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Math Help - Leibnitz notation: treating it as a quotient

  1. #1
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    Leibnitz notation: treating it as a quotient

    Hi,

    How is it that you're allowed to treat the derivative dy/dx as an actual quotient, f.ex. when calculating in integral by substitution such as: integral f(x) dx, if you the y=f(x), and dy/dx = g(x), so that dx = dy/g(x) and so integral f(x) dx = integral y/g(x) dy.

    Clearly, we multiplied both sides of dy/dx = g(x) with dx! How is this possible? Isn't dy/dx just a notation denoting the derivative, not actual.... numbers?

    /Yair
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  2. #2
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    Re: Leibnitz notation: treating it as a quotient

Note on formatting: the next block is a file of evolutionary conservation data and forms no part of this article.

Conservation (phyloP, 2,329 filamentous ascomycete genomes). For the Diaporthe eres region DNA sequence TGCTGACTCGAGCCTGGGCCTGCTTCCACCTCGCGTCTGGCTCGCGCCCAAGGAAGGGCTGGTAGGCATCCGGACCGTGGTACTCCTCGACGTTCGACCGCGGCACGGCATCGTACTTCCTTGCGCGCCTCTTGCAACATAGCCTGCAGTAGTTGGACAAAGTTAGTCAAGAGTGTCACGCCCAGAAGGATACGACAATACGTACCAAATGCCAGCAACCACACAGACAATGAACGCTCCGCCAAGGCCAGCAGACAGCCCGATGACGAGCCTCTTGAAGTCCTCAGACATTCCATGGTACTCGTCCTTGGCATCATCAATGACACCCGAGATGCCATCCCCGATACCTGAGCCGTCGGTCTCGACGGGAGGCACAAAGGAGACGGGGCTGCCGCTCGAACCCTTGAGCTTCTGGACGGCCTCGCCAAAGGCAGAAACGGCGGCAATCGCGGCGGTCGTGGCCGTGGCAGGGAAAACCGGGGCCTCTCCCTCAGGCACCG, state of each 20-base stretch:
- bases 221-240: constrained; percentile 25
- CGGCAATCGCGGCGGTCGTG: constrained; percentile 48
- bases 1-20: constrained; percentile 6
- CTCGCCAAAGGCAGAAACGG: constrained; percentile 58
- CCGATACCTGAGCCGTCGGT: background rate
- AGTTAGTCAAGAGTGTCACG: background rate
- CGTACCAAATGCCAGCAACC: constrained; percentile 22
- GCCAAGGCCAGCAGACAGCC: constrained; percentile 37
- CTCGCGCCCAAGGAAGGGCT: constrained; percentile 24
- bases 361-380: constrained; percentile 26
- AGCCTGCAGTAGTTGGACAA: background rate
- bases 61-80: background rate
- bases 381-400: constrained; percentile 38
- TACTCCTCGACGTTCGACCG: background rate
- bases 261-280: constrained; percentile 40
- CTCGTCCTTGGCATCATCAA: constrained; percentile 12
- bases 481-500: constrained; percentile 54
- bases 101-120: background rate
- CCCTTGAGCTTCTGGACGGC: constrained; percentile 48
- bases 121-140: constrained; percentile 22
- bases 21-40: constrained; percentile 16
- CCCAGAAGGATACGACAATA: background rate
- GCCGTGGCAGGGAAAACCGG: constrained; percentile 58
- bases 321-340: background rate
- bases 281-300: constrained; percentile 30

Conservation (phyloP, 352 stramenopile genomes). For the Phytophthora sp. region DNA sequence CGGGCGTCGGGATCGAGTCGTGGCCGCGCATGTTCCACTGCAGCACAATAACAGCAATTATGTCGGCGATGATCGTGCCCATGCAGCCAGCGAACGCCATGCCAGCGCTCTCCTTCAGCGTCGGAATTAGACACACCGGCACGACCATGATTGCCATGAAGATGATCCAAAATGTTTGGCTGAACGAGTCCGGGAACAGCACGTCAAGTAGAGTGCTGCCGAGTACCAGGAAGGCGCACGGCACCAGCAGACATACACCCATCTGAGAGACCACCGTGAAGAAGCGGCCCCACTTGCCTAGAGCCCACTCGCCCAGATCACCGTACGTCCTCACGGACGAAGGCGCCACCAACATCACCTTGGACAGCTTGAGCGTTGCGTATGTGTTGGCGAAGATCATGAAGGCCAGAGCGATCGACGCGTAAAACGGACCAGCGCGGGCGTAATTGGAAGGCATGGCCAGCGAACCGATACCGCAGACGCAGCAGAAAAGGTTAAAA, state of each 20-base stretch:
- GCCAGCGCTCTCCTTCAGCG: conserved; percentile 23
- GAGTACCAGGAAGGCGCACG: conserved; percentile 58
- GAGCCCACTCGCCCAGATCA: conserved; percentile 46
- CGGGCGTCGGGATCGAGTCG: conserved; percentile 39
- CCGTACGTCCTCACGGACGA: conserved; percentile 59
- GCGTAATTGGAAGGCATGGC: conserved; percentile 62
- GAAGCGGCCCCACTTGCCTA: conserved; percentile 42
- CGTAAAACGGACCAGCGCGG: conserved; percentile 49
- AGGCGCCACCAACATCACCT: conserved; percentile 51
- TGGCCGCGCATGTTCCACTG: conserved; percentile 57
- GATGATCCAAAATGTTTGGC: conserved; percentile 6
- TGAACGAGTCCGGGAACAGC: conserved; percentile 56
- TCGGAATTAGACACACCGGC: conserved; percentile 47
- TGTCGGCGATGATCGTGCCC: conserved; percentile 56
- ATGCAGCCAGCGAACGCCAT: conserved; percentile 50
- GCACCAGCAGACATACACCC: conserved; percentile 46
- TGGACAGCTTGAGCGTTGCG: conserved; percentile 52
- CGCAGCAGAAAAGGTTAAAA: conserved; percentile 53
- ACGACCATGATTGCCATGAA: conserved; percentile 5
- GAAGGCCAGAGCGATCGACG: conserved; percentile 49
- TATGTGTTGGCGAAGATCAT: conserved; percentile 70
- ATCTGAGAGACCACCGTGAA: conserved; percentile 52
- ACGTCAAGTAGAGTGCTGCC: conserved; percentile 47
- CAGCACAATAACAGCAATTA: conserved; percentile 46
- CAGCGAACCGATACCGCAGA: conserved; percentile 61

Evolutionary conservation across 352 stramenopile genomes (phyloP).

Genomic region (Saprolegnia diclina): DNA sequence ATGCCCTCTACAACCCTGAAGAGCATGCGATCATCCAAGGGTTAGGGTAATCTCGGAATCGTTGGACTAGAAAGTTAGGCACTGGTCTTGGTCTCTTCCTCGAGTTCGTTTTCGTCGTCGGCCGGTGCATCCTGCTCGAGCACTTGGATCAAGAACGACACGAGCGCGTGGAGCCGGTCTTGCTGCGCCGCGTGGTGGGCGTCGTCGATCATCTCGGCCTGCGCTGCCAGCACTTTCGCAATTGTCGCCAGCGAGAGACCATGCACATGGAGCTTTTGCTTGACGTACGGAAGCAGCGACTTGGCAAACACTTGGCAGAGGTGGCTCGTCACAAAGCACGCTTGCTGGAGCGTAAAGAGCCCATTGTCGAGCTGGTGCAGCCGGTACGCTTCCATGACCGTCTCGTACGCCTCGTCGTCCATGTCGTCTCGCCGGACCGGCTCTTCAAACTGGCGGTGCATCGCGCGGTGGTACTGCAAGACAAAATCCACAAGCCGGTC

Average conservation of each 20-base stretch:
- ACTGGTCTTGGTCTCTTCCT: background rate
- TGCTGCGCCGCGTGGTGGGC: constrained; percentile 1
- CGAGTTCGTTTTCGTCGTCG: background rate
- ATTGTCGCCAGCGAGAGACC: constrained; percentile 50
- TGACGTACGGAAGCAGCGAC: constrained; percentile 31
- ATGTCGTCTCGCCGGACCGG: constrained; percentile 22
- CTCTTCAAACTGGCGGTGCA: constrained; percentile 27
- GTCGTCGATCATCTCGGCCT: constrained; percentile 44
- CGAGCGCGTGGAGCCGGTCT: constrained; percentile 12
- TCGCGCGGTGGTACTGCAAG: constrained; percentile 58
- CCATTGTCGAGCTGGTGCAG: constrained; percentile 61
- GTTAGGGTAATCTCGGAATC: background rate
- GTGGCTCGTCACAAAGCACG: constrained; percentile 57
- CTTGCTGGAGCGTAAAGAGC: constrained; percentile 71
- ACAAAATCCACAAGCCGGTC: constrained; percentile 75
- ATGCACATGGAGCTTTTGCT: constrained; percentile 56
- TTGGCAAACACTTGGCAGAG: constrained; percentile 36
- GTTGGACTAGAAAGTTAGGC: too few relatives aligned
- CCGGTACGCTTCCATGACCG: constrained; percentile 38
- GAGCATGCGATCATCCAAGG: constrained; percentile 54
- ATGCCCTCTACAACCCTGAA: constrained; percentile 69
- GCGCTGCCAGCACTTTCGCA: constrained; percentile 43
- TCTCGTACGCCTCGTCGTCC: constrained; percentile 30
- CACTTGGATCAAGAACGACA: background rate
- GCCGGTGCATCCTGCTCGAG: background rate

Quote Originally Posted by Yair1978 View Post
    Hi,

    How is it that you're allowed to treat the derivative dy/dx as an actual quotient, f.ex. when calculating in integral by substitution such as: integral f(x) dx, if you the y=f(x), and dy/dx = g(x), so that dx = dy/g(x) and so integral f(x) dx = integral y/g(x) dy.

    Clearly, we multiplied both sides of dy/dx = g(x) with dx! How is this possible? Isn't dy/dx just a notation denoting the derivative, not actual.... numbers?

    /Yair
    This will make an order in your thoughts: Differential of a function - Wikipedia, the free encyclopedia
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  3. #3
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    Re: Leibnitz notation: treating it as a quotient

    In fact, once you have defined "differentials", the fact that \frac{dy}{dx}= f(x) implies dy= f(x)dx is important in integration.
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